What are your options for dealing with tax debt


April 24, 2019

After a busy 2019 tax season, some of our clients from the Denver, Aurora, Littleton and surrounding areas owe the Internal Revenue Service (IRS) versus getting a refund. While a large tax bill can certainly be overwhelming, Advanced Tax Solutions is here to give you the IRS debt repayment assistance you need. 

No matter what, always remember to file your taxes even if you think you can’t pay what you owe. Not filing your taxes can result in even larger fees and penalties. Once you are informed that you owe, you do have a few options to help pay down your IRS tax debt. We always recommend that if you are financially able you pay off the tax debt immediately, but in which case you can’t you can enroll in a short-term or long-term repayment plan.

Short-Term Repayment Plan: 120 Days in Full
If you can’t pay your tax bill immediately, you can opt to pay your tax bill in full within 120 days. Start by paying as much as you can, then arrange this repayment with the IRS. The 120 days in full option does not accrue a fee, but it does accrue interest and penalties. 

Short-term repayment plans are a great option - as long as you are sure that you can afford them. Try to avoid emptying all of your accounts to pay back an IRS debt, by doing so you can put yourself in a sticky financial situation and that is the last thing you want to do. If you are ever unsure of what the best option is for you, contact us at Advanced Tax Solutions. We are here to help.

Long-Term Repayment Plans: Installment Agreements 
If you are in need of more time than 120 days (four months), than you can opt to utilize an installment agreement to help pay your tax debt. There are a few different options you have in terms of long-term repayment plans, including: 
Automatic Withdrawals: These plans are designed to be automatic withdrawals through directly debited from your bank account. 
General Repayment: You will owe similarly to the automatic withdrawal plan, but for this installment agreement you need to pay with card, check, or money order. 
You are able to restructure or reinstate your installment agreements after setting up an initial agreement, but small fees might apply.

Enrolling in a Payment Plan
Your eligibility for payment plans will depend on your current tax situation. Generally, you can qualify for the short-term and long-term repayment plans based on the following:
Long-term repayment plans: Your taxes, penalties, and interests total less than $50,000 or less. 
Short-term repayment plans: Your taxes, penalties, and interests total less than $100,000.
When applying for an online payment plan you will need to gather all of your personal information including name, address, social security number, and additional contact information. If you are not applying for a payment plan as an individual, but instead as a business or as Power of Attorney you will need additional information that can be found here.

Offer In-Compromise
An offer in compromise allows you to settle your debt for less than what you owe. You might get approved for this if you have financial hardship, or can’t pay your full tax liability. In order to apply for an offer in-compromise, you do have to have filed all previous taxes. It is important to note that offer in-compromise is very rarely approved and should be viewed as a last resort.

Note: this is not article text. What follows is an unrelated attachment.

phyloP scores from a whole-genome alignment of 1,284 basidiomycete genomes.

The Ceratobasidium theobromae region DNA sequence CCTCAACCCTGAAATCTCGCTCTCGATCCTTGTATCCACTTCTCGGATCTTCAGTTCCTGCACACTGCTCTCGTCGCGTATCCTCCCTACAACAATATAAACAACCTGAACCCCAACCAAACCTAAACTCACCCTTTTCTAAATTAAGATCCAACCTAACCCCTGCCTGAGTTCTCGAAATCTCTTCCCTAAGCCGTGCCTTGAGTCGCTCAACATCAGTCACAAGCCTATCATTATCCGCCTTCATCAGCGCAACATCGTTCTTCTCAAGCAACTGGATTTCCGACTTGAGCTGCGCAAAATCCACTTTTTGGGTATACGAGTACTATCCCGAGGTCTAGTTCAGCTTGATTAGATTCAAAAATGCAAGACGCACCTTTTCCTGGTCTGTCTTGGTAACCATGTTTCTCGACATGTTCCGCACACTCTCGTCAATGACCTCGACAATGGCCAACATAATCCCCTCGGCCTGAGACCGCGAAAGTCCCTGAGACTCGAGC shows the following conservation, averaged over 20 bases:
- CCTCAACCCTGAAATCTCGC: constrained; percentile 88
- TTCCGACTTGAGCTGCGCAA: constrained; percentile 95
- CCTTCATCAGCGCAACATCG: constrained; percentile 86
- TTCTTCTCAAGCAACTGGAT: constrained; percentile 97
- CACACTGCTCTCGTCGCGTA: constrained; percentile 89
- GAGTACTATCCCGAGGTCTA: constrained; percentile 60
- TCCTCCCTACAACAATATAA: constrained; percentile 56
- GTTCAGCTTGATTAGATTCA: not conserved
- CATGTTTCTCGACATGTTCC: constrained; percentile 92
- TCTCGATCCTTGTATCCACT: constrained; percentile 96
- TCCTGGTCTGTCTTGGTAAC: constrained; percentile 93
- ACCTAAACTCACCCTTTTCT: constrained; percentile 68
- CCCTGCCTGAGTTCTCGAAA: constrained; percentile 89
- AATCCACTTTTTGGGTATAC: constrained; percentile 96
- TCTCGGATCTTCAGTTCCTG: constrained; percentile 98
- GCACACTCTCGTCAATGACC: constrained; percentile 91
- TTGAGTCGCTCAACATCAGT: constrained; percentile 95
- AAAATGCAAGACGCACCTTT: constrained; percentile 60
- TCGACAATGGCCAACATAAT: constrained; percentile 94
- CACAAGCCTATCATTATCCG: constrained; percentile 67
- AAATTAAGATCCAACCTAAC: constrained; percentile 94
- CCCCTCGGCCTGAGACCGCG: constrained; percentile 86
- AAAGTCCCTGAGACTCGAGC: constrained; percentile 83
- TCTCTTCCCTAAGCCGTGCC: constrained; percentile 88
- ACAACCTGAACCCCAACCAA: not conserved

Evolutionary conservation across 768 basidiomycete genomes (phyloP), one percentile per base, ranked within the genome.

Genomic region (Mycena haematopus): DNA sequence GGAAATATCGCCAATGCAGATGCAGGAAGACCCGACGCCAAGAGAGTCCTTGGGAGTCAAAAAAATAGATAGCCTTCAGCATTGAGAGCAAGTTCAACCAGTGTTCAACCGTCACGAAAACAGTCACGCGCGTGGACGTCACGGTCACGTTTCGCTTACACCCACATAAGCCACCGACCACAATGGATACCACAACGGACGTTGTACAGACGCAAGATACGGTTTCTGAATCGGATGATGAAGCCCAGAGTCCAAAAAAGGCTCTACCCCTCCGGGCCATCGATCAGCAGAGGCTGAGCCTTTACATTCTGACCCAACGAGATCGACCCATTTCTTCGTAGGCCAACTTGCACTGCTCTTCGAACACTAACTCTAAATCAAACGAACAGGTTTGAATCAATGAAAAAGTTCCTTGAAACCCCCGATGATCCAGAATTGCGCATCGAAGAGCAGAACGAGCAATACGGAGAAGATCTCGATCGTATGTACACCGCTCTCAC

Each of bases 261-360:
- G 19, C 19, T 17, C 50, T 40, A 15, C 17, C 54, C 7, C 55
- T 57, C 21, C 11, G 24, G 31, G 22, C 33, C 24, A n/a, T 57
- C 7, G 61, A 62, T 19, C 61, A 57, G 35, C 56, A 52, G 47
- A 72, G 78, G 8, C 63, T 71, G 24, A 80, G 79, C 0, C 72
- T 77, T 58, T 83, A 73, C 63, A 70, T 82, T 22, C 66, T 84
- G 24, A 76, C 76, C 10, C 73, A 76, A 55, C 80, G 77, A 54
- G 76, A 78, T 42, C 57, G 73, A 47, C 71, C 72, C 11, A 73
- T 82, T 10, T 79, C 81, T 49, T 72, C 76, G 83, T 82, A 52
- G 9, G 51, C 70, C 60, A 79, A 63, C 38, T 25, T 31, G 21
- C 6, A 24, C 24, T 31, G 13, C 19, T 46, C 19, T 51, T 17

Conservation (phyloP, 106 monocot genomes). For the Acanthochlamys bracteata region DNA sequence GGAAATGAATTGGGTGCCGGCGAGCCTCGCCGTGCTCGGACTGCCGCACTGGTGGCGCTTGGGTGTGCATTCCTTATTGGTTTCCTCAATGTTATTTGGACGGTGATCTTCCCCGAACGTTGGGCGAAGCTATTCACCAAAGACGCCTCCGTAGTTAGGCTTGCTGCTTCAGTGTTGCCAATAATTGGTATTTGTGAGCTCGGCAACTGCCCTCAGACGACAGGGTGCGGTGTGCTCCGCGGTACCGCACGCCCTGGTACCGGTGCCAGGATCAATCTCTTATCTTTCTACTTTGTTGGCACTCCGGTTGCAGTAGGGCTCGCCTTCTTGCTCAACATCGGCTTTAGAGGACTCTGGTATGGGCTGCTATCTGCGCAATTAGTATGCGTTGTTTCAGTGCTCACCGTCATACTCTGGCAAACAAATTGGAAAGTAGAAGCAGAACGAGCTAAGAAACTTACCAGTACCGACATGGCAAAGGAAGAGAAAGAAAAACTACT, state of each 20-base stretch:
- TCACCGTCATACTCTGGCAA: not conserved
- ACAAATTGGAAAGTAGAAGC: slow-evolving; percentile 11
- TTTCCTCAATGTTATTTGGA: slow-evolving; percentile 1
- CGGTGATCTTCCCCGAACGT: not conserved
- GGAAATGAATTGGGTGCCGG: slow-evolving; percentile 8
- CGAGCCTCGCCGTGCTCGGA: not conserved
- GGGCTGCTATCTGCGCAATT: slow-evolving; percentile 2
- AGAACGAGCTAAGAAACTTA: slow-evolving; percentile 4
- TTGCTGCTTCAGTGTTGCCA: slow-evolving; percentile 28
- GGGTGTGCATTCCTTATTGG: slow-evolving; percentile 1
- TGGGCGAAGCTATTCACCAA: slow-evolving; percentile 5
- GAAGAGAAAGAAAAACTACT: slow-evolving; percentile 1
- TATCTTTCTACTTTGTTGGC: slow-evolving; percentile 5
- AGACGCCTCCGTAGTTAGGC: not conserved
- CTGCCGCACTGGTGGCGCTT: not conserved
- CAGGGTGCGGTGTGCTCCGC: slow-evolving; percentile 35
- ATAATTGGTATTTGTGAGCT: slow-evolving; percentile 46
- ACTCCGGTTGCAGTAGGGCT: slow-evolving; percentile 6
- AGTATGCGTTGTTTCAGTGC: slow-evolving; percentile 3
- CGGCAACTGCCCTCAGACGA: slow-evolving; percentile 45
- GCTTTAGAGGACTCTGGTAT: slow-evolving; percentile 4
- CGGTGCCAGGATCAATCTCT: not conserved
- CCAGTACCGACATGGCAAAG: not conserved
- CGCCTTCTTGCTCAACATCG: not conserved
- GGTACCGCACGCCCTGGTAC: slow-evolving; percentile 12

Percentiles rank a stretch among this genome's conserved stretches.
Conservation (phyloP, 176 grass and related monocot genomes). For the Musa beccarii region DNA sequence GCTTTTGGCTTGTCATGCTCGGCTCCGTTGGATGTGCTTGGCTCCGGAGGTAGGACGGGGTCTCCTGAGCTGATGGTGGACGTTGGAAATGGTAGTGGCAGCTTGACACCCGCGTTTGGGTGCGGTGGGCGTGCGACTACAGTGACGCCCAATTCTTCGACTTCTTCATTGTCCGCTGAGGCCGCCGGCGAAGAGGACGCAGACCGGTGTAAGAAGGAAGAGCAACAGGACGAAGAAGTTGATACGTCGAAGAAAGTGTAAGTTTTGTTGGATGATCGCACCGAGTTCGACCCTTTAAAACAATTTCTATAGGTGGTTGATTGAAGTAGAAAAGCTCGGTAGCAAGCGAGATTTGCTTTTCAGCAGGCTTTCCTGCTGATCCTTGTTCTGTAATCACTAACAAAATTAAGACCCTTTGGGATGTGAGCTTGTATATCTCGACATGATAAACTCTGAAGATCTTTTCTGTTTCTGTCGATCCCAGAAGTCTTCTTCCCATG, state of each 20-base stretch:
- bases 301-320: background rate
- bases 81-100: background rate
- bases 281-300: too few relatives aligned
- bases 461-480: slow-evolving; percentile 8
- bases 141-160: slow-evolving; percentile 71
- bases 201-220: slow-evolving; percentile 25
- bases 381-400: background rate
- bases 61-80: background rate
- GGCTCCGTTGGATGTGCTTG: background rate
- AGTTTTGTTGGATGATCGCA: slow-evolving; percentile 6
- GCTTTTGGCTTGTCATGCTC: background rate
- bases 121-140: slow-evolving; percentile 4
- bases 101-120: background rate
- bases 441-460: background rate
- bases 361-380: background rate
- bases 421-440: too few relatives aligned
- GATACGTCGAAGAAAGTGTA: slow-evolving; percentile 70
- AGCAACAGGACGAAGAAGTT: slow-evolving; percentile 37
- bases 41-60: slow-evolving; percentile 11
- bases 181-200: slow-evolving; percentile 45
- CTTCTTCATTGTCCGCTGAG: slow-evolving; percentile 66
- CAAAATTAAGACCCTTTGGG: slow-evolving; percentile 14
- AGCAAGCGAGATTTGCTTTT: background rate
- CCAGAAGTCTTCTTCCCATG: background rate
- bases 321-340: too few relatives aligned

Penalties and Interest
No matter what you decide, if you do not pay off your debts right away they will accrue interest rates, and some penalty rates. Penalties are accrued for a number of different things, the most common of which being failure to file, failure to pay, failure to pay the proper amount, and a bounced check. It is possible that you may qualify for relief from penalties - learn more about penalties and interest by visiting the IRS website

Can’t pay?
If you can’t make payments on your IRS tax debt, you do have another option. It’s possible to apply for a leniency due to hardship. In order to apply for this, you will need to demonstrate that paying your tax debt would cause enormous burden to yourself and your family. You could also look into a no interest credit car, personal loan, but don’t feel the need to take drastic measures. You don’t, and shouldn’t, feel the need to declare bankruptcy to help repay the IRS. 

You can request a payment deferment which will move your account into a currently not collectible status (CNC) - which will keep your account on pause until you are able to resume making regular payments. The IRS will continue to reach out to you and keep in contact until you are able to make your payments.

Can I just ignore the IRS? 
In short, no. Do not ignore the IRS’ request for tax debt repayment. When you ignore the IRS request, your account will become delinquent. Delinquent accounts will often be turned over to the IRS’ Automated Collection Systems (ACS) and they will attempt to collect payment from you. If the IRS is unable to collect on your account, they might pursue a federal tax lien. A federal tax lien lowers your credit score and if you decide to sell property gives the IRS the first change to purchase your property. 

If you don’t resolve anything, or set any type of repayment arrangement within 30 days, the IRS will start their collection process. The IRS has the right to levy your bank account, garnish your wages, acquire your property and even withhold your passport.

Tax repayments will depend on your individual situation and depend on how quickly and timely you reach out to the IRS. The IRS might even recommend refinancing your home in situations where you are unable to pay your debt. If you are ever unsure of what your best option is, contact our Advanced Tax Solutions team today to learn how you can successfully navigate tax repayments. We are always here to help with any of your questions and requests.
 
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